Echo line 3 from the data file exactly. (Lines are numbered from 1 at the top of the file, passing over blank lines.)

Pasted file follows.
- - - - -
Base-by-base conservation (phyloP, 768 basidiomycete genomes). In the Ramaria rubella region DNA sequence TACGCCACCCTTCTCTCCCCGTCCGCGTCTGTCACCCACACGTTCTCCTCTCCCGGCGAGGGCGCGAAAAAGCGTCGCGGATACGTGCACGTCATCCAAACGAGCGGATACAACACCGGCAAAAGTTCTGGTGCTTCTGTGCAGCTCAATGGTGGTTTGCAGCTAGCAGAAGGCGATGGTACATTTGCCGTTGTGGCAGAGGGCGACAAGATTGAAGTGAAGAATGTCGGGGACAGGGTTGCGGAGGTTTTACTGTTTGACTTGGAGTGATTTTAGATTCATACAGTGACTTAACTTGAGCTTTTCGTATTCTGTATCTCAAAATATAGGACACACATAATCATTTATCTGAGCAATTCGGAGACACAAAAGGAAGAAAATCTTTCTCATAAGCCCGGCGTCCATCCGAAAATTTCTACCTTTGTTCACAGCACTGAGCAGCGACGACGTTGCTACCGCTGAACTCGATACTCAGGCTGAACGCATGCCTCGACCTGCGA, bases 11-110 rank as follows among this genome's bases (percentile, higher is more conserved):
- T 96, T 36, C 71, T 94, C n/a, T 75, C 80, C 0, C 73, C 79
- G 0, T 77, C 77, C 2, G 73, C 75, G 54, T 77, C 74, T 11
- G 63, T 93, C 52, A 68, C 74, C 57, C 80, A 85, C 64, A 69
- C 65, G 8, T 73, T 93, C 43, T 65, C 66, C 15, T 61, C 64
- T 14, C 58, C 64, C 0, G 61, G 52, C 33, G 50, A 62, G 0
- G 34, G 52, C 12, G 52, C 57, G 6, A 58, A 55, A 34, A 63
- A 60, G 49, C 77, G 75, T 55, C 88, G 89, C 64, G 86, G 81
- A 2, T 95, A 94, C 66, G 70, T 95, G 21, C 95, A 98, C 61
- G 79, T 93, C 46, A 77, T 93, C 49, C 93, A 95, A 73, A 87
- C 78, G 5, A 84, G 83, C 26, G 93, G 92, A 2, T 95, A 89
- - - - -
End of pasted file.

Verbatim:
- G 0, T 77, C 77, C 2, G 73, C 75, G 54, T 77, C 74, T 11